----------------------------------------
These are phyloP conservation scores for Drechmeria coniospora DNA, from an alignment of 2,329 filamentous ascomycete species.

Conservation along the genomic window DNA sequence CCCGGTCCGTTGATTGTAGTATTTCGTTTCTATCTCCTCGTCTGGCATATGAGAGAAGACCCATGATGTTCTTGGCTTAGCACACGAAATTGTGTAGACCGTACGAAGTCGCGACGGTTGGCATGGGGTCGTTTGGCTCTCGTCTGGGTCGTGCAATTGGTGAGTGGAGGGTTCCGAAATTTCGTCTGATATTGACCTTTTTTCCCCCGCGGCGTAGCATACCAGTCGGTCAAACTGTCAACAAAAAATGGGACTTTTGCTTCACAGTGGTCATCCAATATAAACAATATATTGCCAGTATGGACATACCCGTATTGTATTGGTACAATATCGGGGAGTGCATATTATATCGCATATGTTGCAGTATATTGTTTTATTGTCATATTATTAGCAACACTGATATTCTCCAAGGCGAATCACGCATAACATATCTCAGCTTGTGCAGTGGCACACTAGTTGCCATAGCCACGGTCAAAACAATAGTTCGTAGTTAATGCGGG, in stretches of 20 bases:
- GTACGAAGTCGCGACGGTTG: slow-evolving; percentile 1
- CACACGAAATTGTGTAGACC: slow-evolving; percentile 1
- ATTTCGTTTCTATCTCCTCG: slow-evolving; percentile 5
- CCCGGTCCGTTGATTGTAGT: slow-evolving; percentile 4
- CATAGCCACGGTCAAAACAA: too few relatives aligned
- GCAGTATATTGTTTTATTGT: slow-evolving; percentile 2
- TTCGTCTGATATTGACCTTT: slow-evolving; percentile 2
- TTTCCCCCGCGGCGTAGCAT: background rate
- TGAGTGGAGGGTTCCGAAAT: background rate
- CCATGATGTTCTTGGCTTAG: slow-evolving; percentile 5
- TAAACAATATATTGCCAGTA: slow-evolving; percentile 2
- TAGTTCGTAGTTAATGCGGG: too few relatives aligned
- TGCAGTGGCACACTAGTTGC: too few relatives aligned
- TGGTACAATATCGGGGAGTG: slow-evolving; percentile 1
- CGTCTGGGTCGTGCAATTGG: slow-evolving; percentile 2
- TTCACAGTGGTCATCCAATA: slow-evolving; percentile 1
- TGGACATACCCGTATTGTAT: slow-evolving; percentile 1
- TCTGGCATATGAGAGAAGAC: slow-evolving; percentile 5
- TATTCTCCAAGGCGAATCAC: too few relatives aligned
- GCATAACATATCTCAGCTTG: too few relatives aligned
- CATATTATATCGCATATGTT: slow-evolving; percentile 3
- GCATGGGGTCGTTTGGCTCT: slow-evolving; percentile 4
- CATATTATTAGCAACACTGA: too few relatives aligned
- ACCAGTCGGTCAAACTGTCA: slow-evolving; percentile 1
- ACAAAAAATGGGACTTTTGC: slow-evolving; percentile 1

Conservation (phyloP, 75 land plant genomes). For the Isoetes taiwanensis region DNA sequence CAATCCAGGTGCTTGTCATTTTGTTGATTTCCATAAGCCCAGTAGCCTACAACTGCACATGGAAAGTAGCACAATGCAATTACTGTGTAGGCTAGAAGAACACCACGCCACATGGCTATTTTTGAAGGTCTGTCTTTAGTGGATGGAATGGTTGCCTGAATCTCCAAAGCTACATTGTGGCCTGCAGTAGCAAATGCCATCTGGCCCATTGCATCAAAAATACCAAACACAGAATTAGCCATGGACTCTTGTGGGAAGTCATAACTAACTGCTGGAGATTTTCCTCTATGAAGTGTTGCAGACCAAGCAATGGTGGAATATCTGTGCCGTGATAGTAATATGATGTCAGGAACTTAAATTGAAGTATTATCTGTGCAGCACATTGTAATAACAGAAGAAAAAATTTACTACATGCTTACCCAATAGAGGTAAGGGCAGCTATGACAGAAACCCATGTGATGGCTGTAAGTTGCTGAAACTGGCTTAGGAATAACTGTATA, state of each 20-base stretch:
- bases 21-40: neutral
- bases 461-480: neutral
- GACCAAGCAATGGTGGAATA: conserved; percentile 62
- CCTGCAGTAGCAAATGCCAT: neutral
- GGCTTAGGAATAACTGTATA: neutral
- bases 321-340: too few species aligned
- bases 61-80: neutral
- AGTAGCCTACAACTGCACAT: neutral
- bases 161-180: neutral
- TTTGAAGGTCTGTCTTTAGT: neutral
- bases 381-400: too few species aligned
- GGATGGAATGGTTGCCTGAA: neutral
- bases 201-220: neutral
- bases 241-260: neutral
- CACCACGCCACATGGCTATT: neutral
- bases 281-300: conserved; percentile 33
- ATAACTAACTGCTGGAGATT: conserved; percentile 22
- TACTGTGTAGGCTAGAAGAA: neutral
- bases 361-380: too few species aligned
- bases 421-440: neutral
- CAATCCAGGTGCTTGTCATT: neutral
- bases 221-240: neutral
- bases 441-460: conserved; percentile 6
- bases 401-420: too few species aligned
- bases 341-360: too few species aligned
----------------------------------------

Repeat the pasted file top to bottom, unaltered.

These are phyloP conservation scores for Drechmeria coniospora DNA, from an alignment of 2,329 filamentous ascomycete species.

Conservation along the genomic window DNA sequence CCCGGTCCGTTGATTGTAGTATTTCGTTTCTATCTCCTCGTCTGGCATATGAGAGAAGACCCATGATGTTCTTGGCTTAGCACACGAAATTGTGTAGACCGTACGAAGTCGCGACGGTTGGCATGGGGTCGTTTGGCTCTCGTCTGGGTCGTGCAATTGGTGAGTGGAGGGTTCCGAAATTTCGTCTGATATTGACCTTTTTTCCCCCGCGGCGTAGCATACCAGTCGGTCAAACTGTCAACAAAAAATGGGACTTTTGCTTCACAGTGGTCATCCAATATAAACAATATATTGCCAGTATGGACATACCCGTATTGTATTGGTACAATATCGGGGAGTGCATATTATATCGCATATGTTGCAGTATATTGTTTTATTGTCATATTATTAGCAACACTGATATTCTCCAAGGCGAATCACGCATAACATATCTCAGCTTGTGCAGTGGCACACTAGTTGCCATAGCCACGGTCAAAACAATAGTTCGTAGTTAATGCGGG, in stretches of 20 bases:
- GTACGAAGTCGCGACGGTTG: slow-evolving; percentile 1
- CACACGAAATTGTGTAGACC: slow-evolving; percentile 1
- ATTTCGTTTCTATCTCCTCG: slow-evolving; percentile 5
- CCCGGTCCGTTGATTGTAGT: slow-evolving; percentile 4
- CATAGCCACGGTCAAAACAA: too few relatives aligned
- GCAGTATATTGTTTTATTGT: slow-evolving; percentile 2
- TTCGTCTGATATTGACCTTT: slow-evolving; percentile 2
- TTTCCCCCGCGGCGTAGCAT: background rate
- TGAGTGGAGGGTTCCGAAAT: background rate
- CCATGATGTTCTTGGCTTAG: slow-evolving; percentile 5
- TAAACAATATATTGCCAGTA: slow-evolving; percentile 2
- TAGTTCGTAGTTAATGCGGG: too few relatives aligned
- TGCAGTGGCACACTAGTTGC: too few relatives aligned
- TGGTACAATATCGGGGAGTG: slow-evolving; percentile 1
- CGTCTGGGTCGTGCAATTGG: slow-evolving; percentile 2
- TTCACAGTGGTCATCCAATA: slow-evolving; percentile 1
- TGGACATACCCGTATTGTAT: slow-evolving; percentile 1
- TCTGGCATATGAGAGAAGAC: slow-evolving; percentile 5
- TATTCTCCAAGGCGAATCAC: too few relatives aligned
- GCATAACATATCTCAGCTTG: too few relatives aligned
- CATATTATATCGCATATGTT: slow-evolving; percentile 3
- GCATGGGGTCGTTTGGCTCT: slow-evolving; percentile 4
- CATATTATTAGCAACACTGA: too few relatives aligned
- ACCAGTCGGTCAAACTGTCA: slow-evolving; percentile 1
- ACAAAAAATGGGACTTTTGC: slow-evolving; percentile 1

Conservation (phyloP, 75 land plant genomes). For the Isoetes taiwanensis region DNA sequence CAATCCAGGTGCTTGTCATTTTGTTGATTTCCATAAGCCCAGTAGCCTACAACTGCACATGGAAAGTAGCACAATGCAATTACTGTGTAGGCTAGAAGAACACCACGCCACATGGCTATTTTTGAAGGTCTGTCTTTAGTGGATGGAATGGTTGCCTGAATCTCCAAAGCTACATTGTGGCCTGCAGTAGCAAATGCCATCTGGCCCATTGCATCAAAAATACCAAACACAGAATTAGCCATGGACTCTTGTGGGAAGTCATAACTAACTGCTGGAGATTTTCCTCTATGAAGTGTTGCAGACCAAGCAATGGTGGAATATCTGTGCCGTGATAGTAATATGATGTCAGGAACTTAAATTGAAGTATTATCTGTGCAGCACATTGTAATAACAGAAGAAAAAATTTACTACATGCTTACCCAATAGAGGTAAGGGCAGCTATGACAGAAACCCATGTGATGGCTGTAAGTTGCTGAAACTGGCTTAGGAATAACTGTATA, state of each 20-base stretch:
- bases 21-40: neutral
- bases 461-480: neutral
- GACCAAGCAATGGTGGAATA: conserved; percentile 62
- CCTGCAGTAGCAAATGCCAT: neutral
- GGCTTAGGAATAACTGTATA: neutral
- bases 321-340: too few species aligned
- bases 61-80: neutral
- AGTAGCCTACAACTGCACAT: neutral
- bases 161-180: neutral
- TTTGAAGGTCTGTCTTTAGT: neutral
- bases 381-400: too few species aligned
- GGATGGAATGGTTGCCTGAA: neutral
- bases 201-220: neutral
- bases 241-260: neutral
- CACCACGCCACATGGCTATT: neutral
- bases 281-300: conserved; percentile 33
- ATAACTAACTGCTGGAGATT: conserved; percentile 22
- TACTGTGTAGGCTAGAAGAA: neutral
- bases 361-380: too few species aligned
- bases 421-440: neutral
- CAATCCAGGTGCTTGTCATT: neutral
- bases 221-240: neutral
- bases 441-460: conserved; percentile 6
- bases 401-420: too few species aligned
- bases 341-360: too few species aligned